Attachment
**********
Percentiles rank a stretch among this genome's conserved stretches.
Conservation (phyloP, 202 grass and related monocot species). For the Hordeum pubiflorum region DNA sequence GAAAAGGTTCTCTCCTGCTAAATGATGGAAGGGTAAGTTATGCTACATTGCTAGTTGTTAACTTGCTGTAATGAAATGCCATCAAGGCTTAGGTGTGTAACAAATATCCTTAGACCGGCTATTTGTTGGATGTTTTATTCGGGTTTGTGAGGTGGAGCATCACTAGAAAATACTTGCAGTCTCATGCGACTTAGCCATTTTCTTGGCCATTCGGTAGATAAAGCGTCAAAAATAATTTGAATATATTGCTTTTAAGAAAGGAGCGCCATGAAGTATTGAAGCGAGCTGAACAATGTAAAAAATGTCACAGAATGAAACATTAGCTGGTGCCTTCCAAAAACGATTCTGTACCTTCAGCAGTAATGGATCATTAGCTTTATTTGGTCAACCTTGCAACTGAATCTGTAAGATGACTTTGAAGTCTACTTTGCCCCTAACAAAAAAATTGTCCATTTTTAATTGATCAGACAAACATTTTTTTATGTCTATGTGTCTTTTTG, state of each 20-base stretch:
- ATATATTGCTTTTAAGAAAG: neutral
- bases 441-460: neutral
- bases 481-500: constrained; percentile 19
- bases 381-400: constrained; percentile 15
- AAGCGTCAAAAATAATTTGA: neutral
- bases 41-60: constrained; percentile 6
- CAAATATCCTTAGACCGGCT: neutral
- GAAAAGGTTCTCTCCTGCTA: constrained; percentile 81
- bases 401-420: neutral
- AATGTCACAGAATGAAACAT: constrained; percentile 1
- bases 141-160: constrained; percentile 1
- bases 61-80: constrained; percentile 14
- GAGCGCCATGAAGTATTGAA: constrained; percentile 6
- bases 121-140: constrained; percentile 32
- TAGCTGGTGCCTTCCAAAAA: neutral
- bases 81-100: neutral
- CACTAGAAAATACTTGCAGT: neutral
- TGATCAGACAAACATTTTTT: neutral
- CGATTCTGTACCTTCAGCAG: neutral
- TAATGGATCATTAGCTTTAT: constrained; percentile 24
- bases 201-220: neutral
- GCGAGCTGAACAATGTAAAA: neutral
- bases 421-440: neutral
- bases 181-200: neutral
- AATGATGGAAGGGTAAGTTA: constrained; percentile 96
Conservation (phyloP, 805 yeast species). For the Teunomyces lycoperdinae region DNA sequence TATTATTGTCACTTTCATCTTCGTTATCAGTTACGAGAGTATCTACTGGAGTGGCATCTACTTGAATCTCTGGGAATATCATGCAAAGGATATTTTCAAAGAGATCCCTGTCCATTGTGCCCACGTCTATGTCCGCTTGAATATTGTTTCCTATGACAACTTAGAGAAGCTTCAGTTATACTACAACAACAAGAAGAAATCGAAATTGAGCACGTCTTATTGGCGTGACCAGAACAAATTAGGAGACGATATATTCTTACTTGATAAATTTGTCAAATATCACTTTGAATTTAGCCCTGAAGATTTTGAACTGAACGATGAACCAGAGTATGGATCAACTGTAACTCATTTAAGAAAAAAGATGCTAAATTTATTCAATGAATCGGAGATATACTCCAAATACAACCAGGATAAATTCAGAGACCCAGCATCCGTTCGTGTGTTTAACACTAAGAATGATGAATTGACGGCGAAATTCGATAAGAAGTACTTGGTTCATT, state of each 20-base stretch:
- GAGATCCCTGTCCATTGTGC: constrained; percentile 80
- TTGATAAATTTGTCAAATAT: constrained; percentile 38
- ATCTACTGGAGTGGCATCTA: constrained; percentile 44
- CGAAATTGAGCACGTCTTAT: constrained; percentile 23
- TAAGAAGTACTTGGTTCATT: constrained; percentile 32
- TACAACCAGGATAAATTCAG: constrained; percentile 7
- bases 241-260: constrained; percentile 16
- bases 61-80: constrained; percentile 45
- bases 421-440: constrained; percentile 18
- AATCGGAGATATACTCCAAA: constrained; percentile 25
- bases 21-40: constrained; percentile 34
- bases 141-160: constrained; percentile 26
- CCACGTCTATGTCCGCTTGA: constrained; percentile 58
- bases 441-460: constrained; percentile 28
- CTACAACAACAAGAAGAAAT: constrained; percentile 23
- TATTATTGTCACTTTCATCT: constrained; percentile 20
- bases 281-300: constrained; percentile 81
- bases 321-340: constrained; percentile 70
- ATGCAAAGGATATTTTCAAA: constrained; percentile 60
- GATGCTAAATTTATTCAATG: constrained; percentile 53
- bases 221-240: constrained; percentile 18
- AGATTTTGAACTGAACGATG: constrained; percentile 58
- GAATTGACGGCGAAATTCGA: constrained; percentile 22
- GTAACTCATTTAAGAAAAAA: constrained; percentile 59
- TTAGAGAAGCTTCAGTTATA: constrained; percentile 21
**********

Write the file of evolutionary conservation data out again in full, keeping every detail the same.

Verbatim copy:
Percentiles rank a stretch among this genome's conserved stretches.
Conservation (phyloP, 202 grass and related monocot species). For the Hordeum pubiflorum region DNA sequence GAAAAGGTTCTCTCCTGCTAAATGATGGAAGGGTAAGTTATGCTACATTGCTAGTTGTTAACTTGCTGTAATGAAATGCCATCAAGGCTTAGGTGTGTAACAAATATCCTTAGACCGGCTATTTGTTGGATGTTTTATTCGGGTTTGTGAGGTGGAGCATCACTAGAAAATACTTGCAGTCTCATGCGACTTAGCCATTTTCTTGGCCATTCGGTAGATAAAGCGTCAAAAATAATTTGAATATATTGCTTTTAAGAAAGGAGCGCCATGAAGTATTGAAGCGAGCTGAACAATGTAAAAAATGTCACAGAATGAAACATTAGCTGGTGCCTTCCAAAAACGATTCTGTACCTTCAGCAGTAATGGATCATTAGCTTTATTTGGTCAACCTTGCAACTGAATCTGTAAGATGACTTTGAAGTCTACTTTGCCCCTAACAAAAAAATTGTCCATTTTTAATTGATCAGACAAACATTTTTTTATGTCTATGTGTCTTTTTG, state of each 20-base stretch:
- ATATATTGCTTTTAAGAAAG: neutral
- bases 441-460: neutral
- bases 481-500: constrained; percentile 19
- bases 381-400: constrained; percentile 15
- AAGCGTCAAAAATAATTTGA: neutral
- bases 41-60: constrained; percentile 6
- CAAATATCCTTAGACCGGCT: neutral
- GAAAAGGTTCTCTCCTGCTA: constrained; percentile 81
- bases 401-420: neutral
- AATGTCACAGAATGAAACAT: constrained; percentile 1
- bases 141-160: constrained; percentile 1
- bases 61-80: constrained; percentile 14
- GAGCGCCATGAAGTATTGAA: constrained; percentile 6
- bases 121-140: constrained; percentile 32
- TAGCTGGTGCCTTCCAAAAA: neutral
- bases 81-100: neutral
- CACTAGAAAATACTTGCAGT: neutral
- TGATCAGACAAACATTTTTT: neutral
- CGATTCTGTACCTTCAGCAG: neutral
- TAATGGATCATTAGCTTTAT: constrained; percentile 24
- bases 201-220: neutral
- GCGAGCTGAACAATGTAAAA: neutral
- bases 421-440: neutral
- bases 181-200: neutral
- AATGATGGAAGGGTAAGTTA: constrained; percentile 96
Conservation (phyloP, 805 yeast species). For the Teunomyces lycoperdinae region DNA sequence TATTATTGTCACTTTCATCTTCGTTATCAGTTACGAGAGTATCTACTGGAGTGGCATCTACTTGAATCTCTGGGAATATCATGCAAAGGATATTTTCAAAGAGATCCCTGTCCATTGTGCCCACGTCTATGTCCGCTTGAATATTGTTTCCTATGACAACTTAGAGAAGCTTCAGTTATACTACAACAACAAGAAGAAATCGAAATTGAGCACGTCTTATTGGCGTGACCAGAACAAATTAGGAGACGATATATTCTTACTTGATAAATTTGTCAAATATCACTTTGAATTTAGCCCTGAAGATTTTGAACTGAACGATGAACCAGAGTATGGATCAACTGTAACTCATTTAAGAAAAAAGATGCTAAATTTATTCAATGAATCGGAGATATACTCCAAATACAACCAGGATAAATTCAGAGACCCAGCATCCGTTCGTGTGTTTAACACTAAGAATGATGAATTGACGGCGAAATTCGATAAGAAGTACTTGGTTCATT, state of each 20-base stretch:
- GAGATCCCTGTCCATTGTGC: constrained; percentile 80
- TTGATAAATTTGTCAAATAT: constrained; percentile 38
- ATCTACTGGAGTGGCATCTA: constrained; percentile 44
- CGAAATTGAGCACGTCTTAT: constrained; percentile 23
- TAAGAAGTACTTGGTTCATT: constrained; percentile 32
- TACAACCAGGATAAATTCAG: constrained; percentile 7
- bases 241-260: constrained; percentile 16
- bases 61-80: constrained; percentile 45
- bases 421-440: constrained; percentile 18
- AATCGGAGATATACTCCAAA: constrained; percentile 25
- bases 21-40: constrained; percentile 34
- bases 141-160: constrained; percentile 26
- CCACGTCTATGTCCGCTTGA: constrained; percentile 58
- bases 441-460: constrained; percentile 28
- CTACAACAACAAGAAGAAAT: constrained; percentile 23
- TATTATTGTCACTTTCATCT: constrained; percentile 20
- bases 281-300: constrained; percentile 81
- bases 321-340: constrained; percentile 70
- ATGCAAAGGATATTTTCAAA: constrained; percentile 60
- GATGCTAAATTTATTCAATG: constrained; percentile 53
- bases 221-240: constrained; percentile 18
- AGATTTTGAACTGAACGATG: constrained; percentile 58
- GAATTGACGGCGAAATTCGA: constrained; percentile 22
- GTAACTCATTTAAGAAAAAA: constrained; percentile 59
- TTAGAGAAGCTTCAGTTATA: constrained; percentile 21